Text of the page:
2.
Embase; 2022.
Preprint in English | EMBASE | ID: ppcovidwho-334805

ABSTRACT

Omicron sub-lineage BA.2 has rapidly surged globally, accounting for over 60% of recent SARS-CoV-2 infections. Newly acquired RBD mutations and high transmission advantage over BA.1 urge the investigation of BA.2's immune evasion capability. Here, we show that BA.2 causes strong neutralization resistance, comparable to BA.1, in vaccinated individuals' plasma. However, BA.2 displays more severe antibody evasion in BA.1 convalescents, and most prominently, in vaccinated SARS convalescents' plasma, suggesting a substantial antigenicity difference between BA.2 and BA.1. To specify, we determined the escaping mutation profiles1,2 of 714 SARS-CoV-2 RBD neutralizing antibodies, including 241 broad sarbecovirus neutralizing antibodies isolated from SARS convalescents, and measured their neutralization efficacy against BA.1, BA.1.1, BA.2. Importantly, BA.2 specifically induces large-scale escape of BA.1/BA.1.1effective broad sarbecovirus neutralizing antibodies via novel mutations T376A, D405N, and R408S. These sites were highly conserved across sarbecoviruses, suggesting that Omicron BA.2 arose from immune pressure selection instead of zoonotic spillover. Moreover, BA.2 reduces the efficacy of S309 (Sotrovimab)3,4 and broad sarbecovirus neutralizing antibodies targeting the similar epitope region, including BD55-5840. Structural comparisons of BD55-5840 in complexes with BA.1 and BA.2 spike suggest that BA.2 could hinder antibody binding through S371F-induced N343-glycan displacement. Intriguingly, the absence of G446S mutation in BA.2 enabled a proportion of 440-449 linear epitope targeting antibodies to retain neutralizing efficacy, including COV2-2130 (Cilgavimab)5. Together, we showed that BA.2 exhibits distinct antigenicity compared to BA.1 and provided a comprehensive profile of SARS-CoV-2 antibody escaping mutations. Our study offers critical insights into the humoral immune evading mechanism of current and future variants.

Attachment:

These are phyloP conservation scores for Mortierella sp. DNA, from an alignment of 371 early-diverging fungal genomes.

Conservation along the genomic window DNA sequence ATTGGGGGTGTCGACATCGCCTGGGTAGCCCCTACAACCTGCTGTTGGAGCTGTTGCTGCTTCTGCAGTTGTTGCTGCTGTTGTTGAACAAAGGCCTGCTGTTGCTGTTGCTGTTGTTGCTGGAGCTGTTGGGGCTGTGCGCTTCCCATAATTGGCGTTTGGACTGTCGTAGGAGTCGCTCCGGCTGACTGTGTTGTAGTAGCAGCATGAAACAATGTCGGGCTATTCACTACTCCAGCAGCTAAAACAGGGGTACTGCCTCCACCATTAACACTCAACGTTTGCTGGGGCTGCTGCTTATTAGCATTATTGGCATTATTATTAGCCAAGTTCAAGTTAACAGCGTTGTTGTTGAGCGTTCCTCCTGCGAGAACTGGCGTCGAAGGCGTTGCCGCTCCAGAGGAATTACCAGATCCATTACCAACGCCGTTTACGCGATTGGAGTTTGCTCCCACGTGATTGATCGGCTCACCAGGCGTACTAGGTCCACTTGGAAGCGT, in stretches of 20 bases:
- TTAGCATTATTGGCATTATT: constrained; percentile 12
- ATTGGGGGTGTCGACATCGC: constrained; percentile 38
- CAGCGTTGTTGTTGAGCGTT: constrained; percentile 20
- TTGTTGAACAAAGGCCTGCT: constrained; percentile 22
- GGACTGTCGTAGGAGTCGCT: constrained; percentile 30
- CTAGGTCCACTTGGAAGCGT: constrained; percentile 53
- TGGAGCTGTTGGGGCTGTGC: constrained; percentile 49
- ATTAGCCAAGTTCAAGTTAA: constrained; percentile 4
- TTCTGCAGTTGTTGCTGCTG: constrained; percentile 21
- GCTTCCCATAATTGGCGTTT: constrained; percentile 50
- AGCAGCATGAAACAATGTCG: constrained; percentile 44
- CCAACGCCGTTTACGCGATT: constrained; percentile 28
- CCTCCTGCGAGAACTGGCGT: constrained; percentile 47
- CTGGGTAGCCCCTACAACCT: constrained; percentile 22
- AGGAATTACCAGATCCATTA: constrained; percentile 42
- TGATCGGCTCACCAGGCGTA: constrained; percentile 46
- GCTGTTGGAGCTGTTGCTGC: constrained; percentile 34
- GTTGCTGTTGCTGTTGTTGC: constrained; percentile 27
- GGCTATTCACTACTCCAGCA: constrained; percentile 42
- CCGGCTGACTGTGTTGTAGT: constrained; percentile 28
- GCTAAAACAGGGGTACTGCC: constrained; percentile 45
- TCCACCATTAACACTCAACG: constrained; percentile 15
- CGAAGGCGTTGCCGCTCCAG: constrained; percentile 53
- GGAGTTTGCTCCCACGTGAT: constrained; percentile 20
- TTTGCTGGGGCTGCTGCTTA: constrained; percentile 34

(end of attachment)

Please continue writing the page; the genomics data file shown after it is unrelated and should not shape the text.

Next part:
3.
Zhonghua Liu Xing Bing Xue Za Zhi ; 42(12): 2082-2087, 2021 Dec 10.
Article in Chinese | MEDLINE | ID: covidwho-1600042

ABSTRACT